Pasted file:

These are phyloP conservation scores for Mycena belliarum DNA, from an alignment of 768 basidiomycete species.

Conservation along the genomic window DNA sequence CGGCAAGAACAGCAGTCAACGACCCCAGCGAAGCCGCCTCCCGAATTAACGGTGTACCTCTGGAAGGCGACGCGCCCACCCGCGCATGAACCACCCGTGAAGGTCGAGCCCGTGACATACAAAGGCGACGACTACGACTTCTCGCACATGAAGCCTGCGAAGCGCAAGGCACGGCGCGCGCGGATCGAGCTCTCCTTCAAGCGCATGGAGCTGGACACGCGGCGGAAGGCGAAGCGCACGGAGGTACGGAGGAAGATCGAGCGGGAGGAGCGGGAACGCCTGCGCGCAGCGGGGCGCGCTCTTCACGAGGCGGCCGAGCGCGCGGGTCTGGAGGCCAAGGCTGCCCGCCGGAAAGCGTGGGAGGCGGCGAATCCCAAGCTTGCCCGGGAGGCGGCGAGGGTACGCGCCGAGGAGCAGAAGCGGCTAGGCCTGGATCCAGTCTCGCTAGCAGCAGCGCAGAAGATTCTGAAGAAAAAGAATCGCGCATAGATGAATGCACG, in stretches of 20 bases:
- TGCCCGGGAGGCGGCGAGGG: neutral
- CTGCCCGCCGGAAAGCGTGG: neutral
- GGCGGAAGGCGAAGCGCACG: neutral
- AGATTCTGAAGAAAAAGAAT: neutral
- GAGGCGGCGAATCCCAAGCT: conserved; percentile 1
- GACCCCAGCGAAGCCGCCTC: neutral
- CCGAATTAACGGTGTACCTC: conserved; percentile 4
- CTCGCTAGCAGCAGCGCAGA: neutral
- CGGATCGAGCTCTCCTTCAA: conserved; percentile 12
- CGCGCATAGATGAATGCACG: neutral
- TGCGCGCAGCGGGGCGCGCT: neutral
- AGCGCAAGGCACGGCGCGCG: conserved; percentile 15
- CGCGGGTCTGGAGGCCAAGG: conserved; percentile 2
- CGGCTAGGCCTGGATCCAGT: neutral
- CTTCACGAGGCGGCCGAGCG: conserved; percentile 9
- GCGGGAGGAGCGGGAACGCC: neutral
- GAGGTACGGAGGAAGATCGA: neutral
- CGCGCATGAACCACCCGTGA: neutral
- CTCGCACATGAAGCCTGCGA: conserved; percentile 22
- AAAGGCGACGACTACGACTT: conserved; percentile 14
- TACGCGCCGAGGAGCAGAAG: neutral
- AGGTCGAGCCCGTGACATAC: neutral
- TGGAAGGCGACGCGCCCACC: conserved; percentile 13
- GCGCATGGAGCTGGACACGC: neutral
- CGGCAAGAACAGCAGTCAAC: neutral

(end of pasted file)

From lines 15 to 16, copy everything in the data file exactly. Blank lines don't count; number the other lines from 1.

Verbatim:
- CGCGGGTCTGGAGGCCAAGG: conserved; percentile 2
- CGGCTAGGCCTGGATCCAGT: neutral